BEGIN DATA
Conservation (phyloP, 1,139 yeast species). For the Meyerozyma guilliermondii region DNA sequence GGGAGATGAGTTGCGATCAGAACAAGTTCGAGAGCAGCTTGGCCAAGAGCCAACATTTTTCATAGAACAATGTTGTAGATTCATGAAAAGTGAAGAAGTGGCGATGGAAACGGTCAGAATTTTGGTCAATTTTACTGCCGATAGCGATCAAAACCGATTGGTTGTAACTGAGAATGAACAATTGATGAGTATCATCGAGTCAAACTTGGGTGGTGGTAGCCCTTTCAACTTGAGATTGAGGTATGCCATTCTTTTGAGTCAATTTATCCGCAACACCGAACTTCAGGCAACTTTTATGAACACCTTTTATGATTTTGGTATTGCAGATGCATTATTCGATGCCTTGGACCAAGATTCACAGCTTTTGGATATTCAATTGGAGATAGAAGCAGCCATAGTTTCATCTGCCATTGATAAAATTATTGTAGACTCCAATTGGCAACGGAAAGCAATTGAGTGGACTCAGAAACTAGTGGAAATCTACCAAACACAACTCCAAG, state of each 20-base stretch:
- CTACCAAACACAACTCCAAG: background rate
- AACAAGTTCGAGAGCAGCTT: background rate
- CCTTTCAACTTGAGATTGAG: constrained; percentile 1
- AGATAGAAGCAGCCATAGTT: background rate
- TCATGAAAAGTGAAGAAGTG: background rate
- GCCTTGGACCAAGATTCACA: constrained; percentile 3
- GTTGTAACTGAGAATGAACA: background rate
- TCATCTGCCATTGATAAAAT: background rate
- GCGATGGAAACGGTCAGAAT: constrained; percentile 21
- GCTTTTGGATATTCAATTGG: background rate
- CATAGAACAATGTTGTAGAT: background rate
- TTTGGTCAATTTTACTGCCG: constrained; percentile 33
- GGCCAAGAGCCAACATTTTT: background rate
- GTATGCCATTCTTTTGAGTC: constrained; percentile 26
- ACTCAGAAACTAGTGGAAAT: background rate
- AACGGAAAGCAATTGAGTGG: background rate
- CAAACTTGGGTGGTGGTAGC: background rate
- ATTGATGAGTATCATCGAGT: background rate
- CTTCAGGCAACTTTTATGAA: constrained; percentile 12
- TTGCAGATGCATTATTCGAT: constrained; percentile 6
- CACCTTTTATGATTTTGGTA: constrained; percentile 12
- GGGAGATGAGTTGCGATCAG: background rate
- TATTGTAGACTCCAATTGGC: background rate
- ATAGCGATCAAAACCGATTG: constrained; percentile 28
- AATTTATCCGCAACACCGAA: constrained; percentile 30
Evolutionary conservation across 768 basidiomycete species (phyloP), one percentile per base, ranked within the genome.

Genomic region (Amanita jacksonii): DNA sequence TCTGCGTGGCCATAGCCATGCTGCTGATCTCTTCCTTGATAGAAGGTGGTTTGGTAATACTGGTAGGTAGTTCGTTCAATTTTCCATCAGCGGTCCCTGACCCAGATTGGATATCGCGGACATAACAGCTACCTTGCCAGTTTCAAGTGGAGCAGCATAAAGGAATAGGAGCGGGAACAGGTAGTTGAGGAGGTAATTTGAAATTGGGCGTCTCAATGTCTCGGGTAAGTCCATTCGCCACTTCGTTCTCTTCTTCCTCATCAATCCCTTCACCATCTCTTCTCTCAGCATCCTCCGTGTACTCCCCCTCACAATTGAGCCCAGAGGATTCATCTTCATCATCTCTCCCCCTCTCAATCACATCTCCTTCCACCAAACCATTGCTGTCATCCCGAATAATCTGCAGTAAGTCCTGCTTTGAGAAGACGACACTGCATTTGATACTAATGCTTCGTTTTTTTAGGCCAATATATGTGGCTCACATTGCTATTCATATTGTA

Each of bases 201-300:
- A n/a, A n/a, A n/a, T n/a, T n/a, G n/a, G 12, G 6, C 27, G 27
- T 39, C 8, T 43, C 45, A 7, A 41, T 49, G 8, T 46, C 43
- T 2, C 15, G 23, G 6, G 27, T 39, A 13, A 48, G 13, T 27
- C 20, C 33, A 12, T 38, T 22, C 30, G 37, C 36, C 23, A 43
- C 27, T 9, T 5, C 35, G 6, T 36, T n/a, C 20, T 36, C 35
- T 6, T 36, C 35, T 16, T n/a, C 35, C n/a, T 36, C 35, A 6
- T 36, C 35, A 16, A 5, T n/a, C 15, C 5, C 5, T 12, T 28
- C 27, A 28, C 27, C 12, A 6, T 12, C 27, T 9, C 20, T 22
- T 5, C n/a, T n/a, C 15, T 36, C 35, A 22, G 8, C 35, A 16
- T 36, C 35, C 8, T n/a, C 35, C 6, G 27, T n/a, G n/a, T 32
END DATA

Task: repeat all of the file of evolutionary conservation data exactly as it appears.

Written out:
Conservation (phyloP, 1,139 yeast species). For the Meyerozyma guilliermondii region DNA sequence GGGAGATGAGTTGCGATCAGAACAAGTTCGAGAGCAGCTTGGCCAAGAGCCAACATTTTTCATAGAACAATGTTGTAGATTCATGAAAAGTGAAGAAGTGGCGATGGAAACGGTCAGAATTTTGGTCAATTTTACTGCCGATAGCGATCAAAACCGATTGGTTGTAACTGAGAATGAACAATTGATGAGTATCATCGAGTCAAACTTGGGTGGTGGTAGCCCTTTCAACTTGAGATTGAGGTATGCCATTCTTTTGAGTCAATTTATCCGCAACACCGAACTTCAGGCAACTTTTATGAACACCTTTTATGATTTTGGTATTGCAGATGCATTATTCGATGCCTTGGACCAAGATTCACAGCTTTTGGATATTCAATTGGAGATAGAAGCAGCCATAGTTTCATCTGCCATTGATAAAATTATTGTAGACTCCAATTGGCAACGGAAAGCAATTGAGTGGACTCAGAAACTAGTGGAAATCTACCAAACACAACTCCAAG, state of each 20-base stretch:
- CTACCAAACACAACTCCAAG: background rate
- AACAAGTTCGAGAGCAGCTT: background rate
- CCTTTCAACTTGAGATTGAG: constrained; percentile 1
- AGATAGAAGCAGCCATAGTT: background rate
- TCATGAAAAGTGAAGAAGTG: background rate
- GCCTTGGACCAAGATTCACA: constrained; percentile 3
- GTTGTAACTGAGAATGAACA: background rate
- TCATCTGCCATTGATAAAAT: background rate
- GCGATGGAAACGGTCAGAAT: constrained; percentile 21
- GCTTTTGGATATTCAATTGG: background rate
- CATAGAACAATGTTGTAGAT: background rate
- TTTGGTCAATTTTACTGCCG: constrained; percentile 33
- GGCCAAGAGCCAACATTTTT: background rate
- GTATGCCATTCTTTTGAGTC: constrained; percentile 26
- ACTCAGAAACTAGTGGAAAT: background rate
- AACGGAAAGCAATTGAGTGG: background rate
- CAAACTTGGGTGGTGGTAGC: background rate
- ATTGATGAGTATCATCGAGT: background rate
- CTTCAGGCAACTTTTATGAA: constrained; percentile 12
- TTGCAGATGCATTATTCGAT: constrained; percentile 6
- CACCTTTTATGATTTTGGTA: constrained; percentile 12
- GGGAGATGAGTTGCGATCAG: background rate
- TATTGTAGACTCCAATTGGC: background rate
- ATAGCGATCAAAACCGATTG: constrained; percentile 28
- AATTTATCCGCAACACCGAA: constrained; percentile 30
Evolutionary conservation across 768 basidiomycete species (phyloP), one percentile per base, ranked within the genome.

Genomic region (Amanita jacksonii): DNA sequence TCTGCGTGGCCATAGCCATGCTGCTGATCTCTTCCTTGATAGAAGGTGGTTTGGTAATACTGGTAGGTAGTTCGTTCAATTTTCCATCAGCGGTCCCTGACCCAGATTGGATATCGCGGACATAACAGCTACCTTGCCAGTTTCAAGTGGAGCAGCATAAAGGAATAGGAGCGGGAACAGGTAGTTGAGGAGGTAATTTGAAATTGGGCGTCTCAATGTCTCGGGTAAGTCCATTCGCCACTTCGTTCTCTTCTTCCTCATCAATCCCTTCACCATCTCTTCTCTCAGCATCCTCCGTGTACTCCCCCTCACAATTGAGCCCAGAGGATTCATCTTCATCATCTCTCCCCCTCTCAATCACATCTCCTTCCACCAAACCATTGCTGTCATCCCGAATAATCTGCAGTAAGTCCTGCTTTGAGAAGACGACACTGCATTTGATACTAATGCTTCGTTTTTTTAGGCCAATATATGTGGCTCACATTGCTATTCATATTGTA

Each of bases 201-300:
- A n/a, A n/a, A n/a, T n/a, T n/a, G n/a, G 12, G 6, C 27, G 27
- T 39, C 8, T 43, C 45, A 7, A 41, T 49, G 8, T 46, C 43
- T 2, C 15, G 23, G 6, G 27, T 39, A 13, A 48, G 13, T 27
- C 20, C 33, A 12, T 38, T 22, C 30, G 37, C 36, C 23, A 43
- C 27, T 9, T 5, C 35, G 6, T 36, T n/a, C 20, T 36, C 35
- T 6, T 36, C 35, T 16, T n/a, C 35, C n/a, T 36, C 35, A 6
- T 36, C 35, A 16, A 5, T n/a, C 15, C 5, C 5, T 12, T 28
- C 27, A 28, C 27, C 12, A 6, T 12, C 27, T 9, C 20, T 22
- T 5, C n/a, T n/a, C 15, T 36, C 35, A 22, G 8, C 35, A 16
- T 36, C 35, C 8, T n/a, C 35, C 6, G 27, T n/a, G n/a, T 32